the setback post

Category: Kit

Shimano 105 5800 11 speed

What was here, is no longer here.

If you’re looking for news about Shimano’s new 105 5800 groupset, I recommend Bikeradar’s excellent coverage.

Things that I don’t hate: Knog Blinder

Around three years ago I bought a Knog Skink rear light, because it looked sort of cool and could be swapped between bikes with a minimum of hassle, requiring no separate mounting parts:

knog-skink-rearPhoto: Knog

It worked flawlessly – for about two rides.

A sniff of moisture had it behaving erratically and it expired completely in short order. Being highly organised, I never did get around to returning it, but I did swear that I would never again allow one of Knog’s cheerfully marketed rubber appendages to darken my portal, or enlighten my bicycle.

Come Christmas 2012, my ever-interfering family had other ideas, and amongst the trinkets and baubles of holiday cheer lurked a Knog Blinder rear light.

blinder500 (2 of 2)The giant misshapen hand was a gift from my parents too.

The main appeal of these is that in addition to the rubber strap mounting system, they are charged via USB, meaning that even the most resolutely forgetful cyclist need only remember to unhook the light from his ’pede and ram it into the nearest computing device. Given that most cyclists spend more time blogging about their bikes than actually riding them, this turns out to be eminently practical.

blinder500 (1 of 2)It also saves countless trips to Poundland in search of toxic triple-As.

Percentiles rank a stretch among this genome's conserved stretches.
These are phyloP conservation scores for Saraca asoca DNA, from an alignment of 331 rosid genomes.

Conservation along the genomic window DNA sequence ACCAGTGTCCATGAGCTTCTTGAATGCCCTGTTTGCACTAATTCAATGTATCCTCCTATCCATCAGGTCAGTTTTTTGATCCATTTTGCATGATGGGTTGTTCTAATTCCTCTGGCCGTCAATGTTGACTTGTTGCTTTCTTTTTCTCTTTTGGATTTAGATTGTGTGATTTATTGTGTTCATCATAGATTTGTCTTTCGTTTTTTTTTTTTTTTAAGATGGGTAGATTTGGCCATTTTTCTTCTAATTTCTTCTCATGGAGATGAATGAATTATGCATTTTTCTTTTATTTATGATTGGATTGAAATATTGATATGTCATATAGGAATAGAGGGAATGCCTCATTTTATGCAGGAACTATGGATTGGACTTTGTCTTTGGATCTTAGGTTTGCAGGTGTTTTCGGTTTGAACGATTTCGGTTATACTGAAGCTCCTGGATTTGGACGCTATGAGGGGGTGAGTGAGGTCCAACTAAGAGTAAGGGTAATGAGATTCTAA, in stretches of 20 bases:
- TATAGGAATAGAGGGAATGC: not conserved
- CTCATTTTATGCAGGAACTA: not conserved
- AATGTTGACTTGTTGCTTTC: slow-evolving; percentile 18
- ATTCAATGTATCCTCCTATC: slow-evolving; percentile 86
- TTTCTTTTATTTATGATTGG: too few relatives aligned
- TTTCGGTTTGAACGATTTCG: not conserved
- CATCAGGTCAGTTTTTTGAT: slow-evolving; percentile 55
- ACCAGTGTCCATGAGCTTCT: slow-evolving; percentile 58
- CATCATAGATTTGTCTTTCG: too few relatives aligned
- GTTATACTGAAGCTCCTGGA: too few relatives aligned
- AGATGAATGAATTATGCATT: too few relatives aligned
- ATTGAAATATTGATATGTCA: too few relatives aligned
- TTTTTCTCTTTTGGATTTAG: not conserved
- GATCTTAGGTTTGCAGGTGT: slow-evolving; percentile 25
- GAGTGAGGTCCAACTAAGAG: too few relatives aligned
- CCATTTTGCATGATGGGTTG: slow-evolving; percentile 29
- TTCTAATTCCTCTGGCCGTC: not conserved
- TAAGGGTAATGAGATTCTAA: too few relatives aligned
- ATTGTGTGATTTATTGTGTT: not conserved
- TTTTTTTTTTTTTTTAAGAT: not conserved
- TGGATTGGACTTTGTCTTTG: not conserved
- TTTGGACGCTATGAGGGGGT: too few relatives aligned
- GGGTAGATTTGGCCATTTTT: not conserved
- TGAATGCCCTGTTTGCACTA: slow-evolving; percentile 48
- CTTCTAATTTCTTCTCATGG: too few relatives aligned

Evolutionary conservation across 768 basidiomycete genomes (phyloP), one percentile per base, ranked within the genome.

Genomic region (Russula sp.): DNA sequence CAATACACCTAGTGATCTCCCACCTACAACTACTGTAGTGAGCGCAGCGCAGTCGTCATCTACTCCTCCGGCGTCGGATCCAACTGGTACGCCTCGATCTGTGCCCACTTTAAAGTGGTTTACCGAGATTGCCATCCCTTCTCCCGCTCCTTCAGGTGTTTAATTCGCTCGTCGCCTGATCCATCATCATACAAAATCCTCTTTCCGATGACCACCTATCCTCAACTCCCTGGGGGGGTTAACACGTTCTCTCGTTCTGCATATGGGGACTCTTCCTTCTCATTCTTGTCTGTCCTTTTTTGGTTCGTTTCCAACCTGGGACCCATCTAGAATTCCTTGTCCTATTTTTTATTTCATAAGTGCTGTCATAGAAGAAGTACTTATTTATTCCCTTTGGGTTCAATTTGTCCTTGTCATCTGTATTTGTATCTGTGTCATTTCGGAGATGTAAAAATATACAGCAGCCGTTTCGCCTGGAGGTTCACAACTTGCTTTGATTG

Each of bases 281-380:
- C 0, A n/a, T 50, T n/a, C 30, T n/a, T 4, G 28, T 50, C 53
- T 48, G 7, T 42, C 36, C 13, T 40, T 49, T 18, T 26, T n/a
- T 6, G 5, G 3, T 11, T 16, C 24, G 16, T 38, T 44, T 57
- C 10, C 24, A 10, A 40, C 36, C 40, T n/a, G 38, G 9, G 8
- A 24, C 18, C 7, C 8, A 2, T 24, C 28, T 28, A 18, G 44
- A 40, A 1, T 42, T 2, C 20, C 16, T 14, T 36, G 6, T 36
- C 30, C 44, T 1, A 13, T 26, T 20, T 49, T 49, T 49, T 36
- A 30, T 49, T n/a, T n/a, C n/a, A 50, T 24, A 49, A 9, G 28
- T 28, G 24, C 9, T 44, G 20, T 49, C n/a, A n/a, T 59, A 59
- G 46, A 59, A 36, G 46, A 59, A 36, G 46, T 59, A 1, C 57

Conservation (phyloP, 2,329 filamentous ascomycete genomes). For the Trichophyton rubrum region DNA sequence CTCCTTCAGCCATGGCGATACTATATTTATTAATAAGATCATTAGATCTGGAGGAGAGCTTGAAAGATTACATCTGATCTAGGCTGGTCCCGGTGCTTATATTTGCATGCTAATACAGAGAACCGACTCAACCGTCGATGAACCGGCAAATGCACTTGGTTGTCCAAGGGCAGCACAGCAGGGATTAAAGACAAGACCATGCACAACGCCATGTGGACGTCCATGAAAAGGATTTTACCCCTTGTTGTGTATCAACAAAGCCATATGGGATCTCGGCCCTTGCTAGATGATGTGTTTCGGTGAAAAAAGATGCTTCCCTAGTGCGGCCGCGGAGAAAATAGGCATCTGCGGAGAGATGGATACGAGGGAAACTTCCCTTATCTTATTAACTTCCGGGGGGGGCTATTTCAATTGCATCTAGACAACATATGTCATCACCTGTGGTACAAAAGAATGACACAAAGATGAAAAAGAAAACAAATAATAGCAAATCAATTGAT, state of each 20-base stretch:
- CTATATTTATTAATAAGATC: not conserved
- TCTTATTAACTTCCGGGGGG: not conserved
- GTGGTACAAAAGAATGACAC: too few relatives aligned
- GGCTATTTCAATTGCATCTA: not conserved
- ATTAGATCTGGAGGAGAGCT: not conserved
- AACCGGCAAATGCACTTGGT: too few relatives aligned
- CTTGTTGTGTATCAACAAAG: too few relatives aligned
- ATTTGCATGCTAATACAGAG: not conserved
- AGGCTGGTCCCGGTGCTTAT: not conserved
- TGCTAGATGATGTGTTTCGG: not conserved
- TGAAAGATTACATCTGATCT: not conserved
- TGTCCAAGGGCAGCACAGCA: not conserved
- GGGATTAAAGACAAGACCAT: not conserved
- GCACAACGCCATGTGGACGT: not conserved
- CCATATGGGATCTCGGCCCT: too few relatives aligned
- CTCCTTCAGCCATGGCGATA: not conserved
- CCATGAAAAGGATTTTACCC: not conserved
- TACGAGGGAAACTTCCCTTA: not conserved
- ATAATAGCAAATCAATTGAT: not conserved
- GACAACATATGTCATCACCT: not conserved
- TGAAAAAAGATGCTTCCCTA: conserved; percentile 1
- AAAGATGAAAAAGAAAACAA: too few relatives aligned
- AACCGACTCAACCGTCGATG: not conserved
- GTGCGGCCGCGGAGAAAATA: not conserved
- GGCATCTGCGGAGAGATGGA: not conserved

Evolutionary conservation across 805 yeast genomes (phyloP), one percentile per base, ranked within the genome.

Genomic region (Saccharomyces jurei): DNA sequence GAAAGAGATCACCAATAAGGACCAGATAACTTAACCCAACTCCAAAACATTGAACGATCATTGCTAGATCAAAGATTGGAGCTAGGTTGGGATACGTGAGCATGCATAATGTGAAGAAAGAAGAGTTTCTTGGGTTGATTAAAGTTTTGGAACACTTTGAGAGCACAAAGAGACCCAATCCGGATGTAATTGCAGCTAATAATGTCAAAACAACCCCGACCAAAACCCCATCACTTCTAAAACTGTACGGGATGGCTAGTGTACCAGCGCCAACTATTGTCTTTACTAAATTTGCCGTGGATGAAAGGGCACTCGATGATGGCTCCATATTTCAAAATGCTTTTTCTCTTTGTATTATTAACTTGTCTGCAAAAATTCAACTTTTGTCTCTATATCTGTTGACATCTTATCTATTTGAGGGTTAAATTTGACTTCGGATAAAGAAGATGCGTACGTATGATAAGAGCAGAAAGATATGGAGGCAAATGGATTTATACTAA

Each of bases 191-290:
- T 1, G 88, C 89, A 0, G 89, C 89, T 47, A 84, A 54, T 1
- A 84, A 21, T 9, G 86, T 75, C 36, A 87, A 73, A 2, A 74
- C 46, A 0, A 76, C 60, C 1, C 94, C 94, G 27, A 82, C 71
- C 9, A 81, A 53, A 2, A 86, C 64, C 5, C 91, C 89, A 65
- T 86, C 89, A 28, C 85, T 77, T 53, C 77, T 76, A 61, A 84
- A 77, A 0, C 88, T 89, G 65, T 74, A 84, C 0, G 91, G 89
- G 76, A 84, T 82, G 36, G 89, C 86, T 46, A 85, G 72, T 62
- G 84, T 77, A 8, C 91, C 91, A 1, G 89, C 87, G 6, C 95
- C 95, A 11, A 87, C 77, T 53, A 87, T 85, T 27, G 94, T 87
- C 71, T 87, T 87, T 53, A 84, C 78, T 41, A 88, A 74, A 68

I liked the Blinder enough that I bought the Geophysicist one. And she bought me a front to match the rear, so I’ve forgiven Knog for the aberration that was the ill-fated Skink.

Is this one light to rule them all? No, it is not. The Blinders are lights for being seen, not to see by, and while battery life is perfectly adequate, it is better suited to rides spanning cities rather than counties.

For the lazy urban cyclist in need of reasonably priced, convenient illumination however, they are hard to beat.

From Russia with glove, sort of

I’m predisposed to like Canadian things because I’m half Canadian and because being able to tell people this at parties makes me marginally more interesting than that guy over there who’s just British or something.

In this spirit I assumed that a pair of bona fide (that’s Latin for “fuck a dog”) Canadian cycling gloves from a suspiciously French sounding company, named after a Russian city, had to be good. I was so confident of this that I paid a popular killer of local bike shops ten of my pounds that I earned by working for a pair of Louis Garneau Sotchi gloves, a smug saving of thirty five pounds over the retail price.

As it turns out, I pretty much got what I paid for. Despite their stylish and vaguely expensive appearance, these gloves manage the rare feat of being both incredibly sweaty and quite cold, even in relatively mild weather. Added to this, they have some of that ridiculous mega-velcro on the cuff that is guaranteed to ruin everything it touches, including the gloves themselves.

Perhaps I’m unusual in this respect, but I normally dress myself for cycling. Having put one glove on [glove A], I then need to use the freshly gloved hand to put the other glove on [glove B]. With the Sotchis, the velcro of [glove B] invariably snags [glove A], so as a result the thumb and forefinger areas are ‘bobbled’ all over after a couple of months of occasional use.

sotchi (1 of 1)

Note ‘bobbling’. That’s not a photographic background, it’s the cell wall I paw in frustration.

I say occasional use, because every few weeks I forget how much these gloves suck and I give them another chance. That, or the ones I like wearing are in the wash or the dog ate my homework et cetera, et cetera.

In conclusion, meh.